Discovery of Martian Aurora
10 June 2005Several planets within the Solar System are known to have high-latitude aurora: Earth, Jupiter, Saturn, Uranus and Neptune. In each case the cause is an interaction between electrically charged particles with the upper atmosphere along magnetic field lines. Mars, however, does not possess an internal magnetic field and so a different aurora mechanism must be considered. The Martian aurora is a highly concentrated, localised emission controlled by magnetic field anomalies in the Martian crust.
In Nature (9 June 2005) Bertaux et al. report on observations, made using the SPICAM instrument on Mars Express scientist. Their findings suggest the discovery of a distinct type of aurora never before observed in the Solar System - a highly concentrated, localised emission controlled by magnetic field anomalies in the Martian crust.
The figure below shows variations in the intensity of nightglow over a 900 second period. The upper image shows intensity of emission wavelength over time with two main features: H Lyman-a emission at 121.6 nm and a band from 190-270 nm corresponding to the emission of an NO molecule from atmospheric recombination of oxygen and nitrogen. At the time of the auroral peak, around 535 seconds after the observations commenced, there is a clear change in the spectrum. The lower image shows the signal intensity for all five SPICAM channels, with a sharp peak also noticeable at around 535 seconds.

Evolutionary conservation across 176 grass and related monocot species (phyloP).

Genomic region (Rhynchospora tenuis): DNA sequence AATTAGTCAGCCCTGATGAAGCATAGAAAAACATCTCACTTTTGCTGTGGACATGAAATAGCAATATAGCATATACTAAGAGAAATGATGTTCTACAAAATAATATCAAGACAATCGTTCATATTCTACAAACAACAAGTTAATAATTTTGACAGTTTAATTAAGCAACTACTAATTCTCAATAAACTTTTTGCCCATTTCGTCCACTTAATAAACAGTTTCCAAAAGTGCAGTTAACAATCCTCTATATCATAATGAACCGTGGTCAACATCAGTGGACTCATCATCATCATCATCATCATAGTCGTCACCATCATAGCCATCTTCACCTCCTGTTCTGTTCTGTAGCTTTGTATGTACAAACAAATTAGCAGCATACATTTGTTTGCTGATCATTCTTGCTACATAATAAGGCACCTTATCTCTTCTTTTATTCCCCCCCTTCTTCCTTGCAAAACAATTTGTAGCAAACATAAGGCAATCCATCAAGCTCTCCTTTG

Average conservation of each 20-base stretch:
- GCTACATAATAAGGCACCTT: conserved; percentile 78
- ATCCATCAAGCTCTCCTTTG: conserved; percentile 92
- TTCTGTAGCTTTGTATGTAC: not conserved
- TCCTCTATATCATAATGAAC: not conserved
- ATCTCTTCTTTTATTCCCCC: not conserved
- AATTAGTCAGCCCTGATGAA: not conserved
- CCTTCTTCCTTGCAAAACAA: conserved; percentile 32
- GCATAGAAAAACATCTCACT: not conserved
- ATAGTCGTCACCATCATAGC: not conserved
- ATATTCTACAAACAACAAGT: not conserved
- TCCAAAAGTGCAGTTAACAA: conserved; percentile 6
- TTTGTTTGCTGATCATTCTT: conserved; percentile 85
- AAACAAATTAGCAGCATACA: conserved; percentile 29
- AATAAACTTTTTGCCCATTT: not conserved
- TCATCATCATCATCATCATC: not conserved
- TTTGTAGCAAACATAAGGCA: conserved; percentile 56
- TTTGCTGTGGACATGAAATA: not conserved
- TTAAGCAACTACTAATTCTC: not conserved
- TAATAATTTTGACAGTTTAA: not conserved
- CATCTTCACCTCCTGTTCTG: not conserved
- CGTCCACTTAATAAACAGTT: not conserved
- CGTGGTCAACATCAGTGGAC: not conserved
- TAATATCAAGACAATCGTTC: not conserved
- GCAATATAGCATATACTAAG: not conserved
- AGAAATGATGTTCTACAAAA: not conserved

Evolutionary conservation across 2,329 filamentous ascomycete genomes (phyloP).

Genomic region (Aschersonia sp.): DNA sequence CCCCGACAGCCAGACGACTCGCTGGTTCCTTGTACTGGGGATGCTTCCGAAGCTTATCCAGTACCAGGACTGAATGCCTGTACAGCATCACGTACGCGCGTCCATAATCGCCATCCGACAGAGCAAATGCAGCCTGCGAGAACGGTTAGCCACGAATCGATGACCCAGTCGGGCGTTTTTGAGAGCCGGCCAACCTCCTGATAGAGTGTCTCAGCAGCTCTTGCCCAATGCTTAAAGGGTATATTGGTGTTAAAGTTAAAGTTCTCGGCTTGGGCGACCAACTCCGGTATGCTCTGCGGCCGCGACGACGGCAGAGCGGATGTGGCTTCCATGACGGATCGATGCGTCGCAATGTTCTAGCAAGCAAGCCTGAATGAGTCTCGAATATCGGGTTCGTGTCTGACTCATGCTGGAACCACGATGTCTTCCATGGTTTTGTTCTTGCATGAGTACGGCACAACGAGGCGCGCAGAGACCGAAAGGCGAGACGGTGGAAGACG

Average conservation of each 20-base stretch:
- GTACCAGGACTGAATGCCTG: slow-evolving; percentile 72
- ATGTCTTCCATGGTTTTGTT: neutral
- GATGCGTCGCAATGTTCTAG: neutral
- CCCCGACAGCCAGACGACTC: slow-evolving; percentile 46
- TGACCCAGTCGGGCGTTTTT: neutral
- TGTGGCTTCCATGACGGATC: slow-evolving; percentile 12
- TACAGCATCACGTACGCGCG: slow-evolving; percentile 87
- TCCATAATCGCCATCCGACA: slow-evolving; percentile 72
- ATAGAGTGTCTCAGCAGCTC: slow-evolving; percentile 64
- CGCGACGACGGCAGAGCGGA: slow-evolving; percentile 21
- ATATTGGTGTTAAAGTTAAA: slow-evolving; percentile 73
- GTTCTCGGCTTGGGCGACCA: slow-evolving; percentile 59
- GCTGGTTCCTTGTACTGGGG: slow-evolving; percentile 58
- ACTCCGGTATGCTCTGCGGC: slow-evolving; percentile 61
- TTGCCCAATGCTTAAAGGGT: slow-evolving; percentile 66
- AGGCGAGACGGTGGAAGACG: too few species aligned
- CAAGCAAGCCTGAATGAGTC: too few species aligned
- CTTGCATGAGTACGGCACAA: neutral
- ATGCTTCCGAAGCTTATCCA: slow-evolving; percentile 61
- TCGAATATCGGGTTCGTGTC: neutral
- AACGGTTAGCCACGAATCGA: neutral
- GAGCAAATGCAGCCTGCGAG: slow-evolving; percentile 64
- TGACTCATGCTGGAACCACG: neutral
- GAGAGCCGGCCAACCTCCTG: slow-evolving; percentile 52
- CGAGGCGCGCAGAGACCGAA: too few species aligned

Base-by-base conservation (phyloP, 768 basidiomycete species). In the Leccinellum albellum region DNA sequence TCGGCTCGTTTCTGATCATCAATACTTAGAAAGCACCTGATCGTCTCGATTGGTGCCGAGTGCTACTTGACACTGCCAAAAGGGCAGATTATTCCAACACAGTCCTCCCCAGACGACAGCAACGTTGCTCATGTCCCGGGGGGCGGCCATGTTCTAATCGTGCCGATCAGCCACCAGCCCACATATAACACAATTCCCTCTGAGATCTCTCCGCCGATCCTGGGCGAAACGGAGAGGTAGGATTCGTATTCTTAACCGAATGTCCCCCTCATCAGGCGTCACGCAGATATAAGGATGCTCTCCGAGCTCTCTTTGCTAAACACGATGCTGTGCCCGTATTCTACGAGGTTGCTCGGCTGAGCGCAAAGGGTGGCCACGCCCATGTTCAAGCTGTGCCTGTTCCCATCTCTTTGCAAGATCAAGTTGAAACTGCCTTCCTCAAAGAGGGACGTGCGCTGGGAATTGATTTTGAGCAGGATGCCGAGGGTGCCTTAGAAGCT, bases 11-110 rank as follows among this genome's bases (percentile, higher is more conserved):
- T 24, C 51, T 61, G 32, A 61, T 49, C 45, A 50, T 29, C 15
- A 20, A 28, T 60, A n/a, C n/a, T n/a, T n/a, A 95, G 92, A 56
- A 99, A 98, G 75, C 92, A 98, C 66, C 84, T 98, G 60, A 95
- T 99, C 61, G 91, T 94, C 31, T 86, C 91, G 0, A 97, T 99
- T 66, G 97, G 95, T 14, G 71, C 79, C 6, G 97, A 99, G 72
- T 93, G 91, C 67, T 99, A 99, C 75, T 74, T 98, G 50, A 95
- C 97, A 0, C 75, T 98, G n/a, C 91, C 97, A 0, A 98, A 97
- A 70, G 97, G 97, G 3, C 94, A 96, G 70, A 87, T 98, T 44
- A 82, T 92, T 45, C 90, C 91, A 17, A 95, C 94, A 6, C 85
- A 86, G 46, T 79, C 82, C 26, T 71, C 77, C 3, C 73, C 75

The second figure displays the variation of the position of the spacecraft during the observational orbit (Orbit 716) and the position of Mars nearest point (MNP) of the line of sight (LOS), superimposed on a map of the radial component of the magnetic field as determined by Mars Global Surveyor.
The region of strongest crustal magnetic field is roughly at the location along the LOS determined for the auroral emission. At the time of the brightest signal the LOS was passing through the largest Martian magnetic crust anomalies.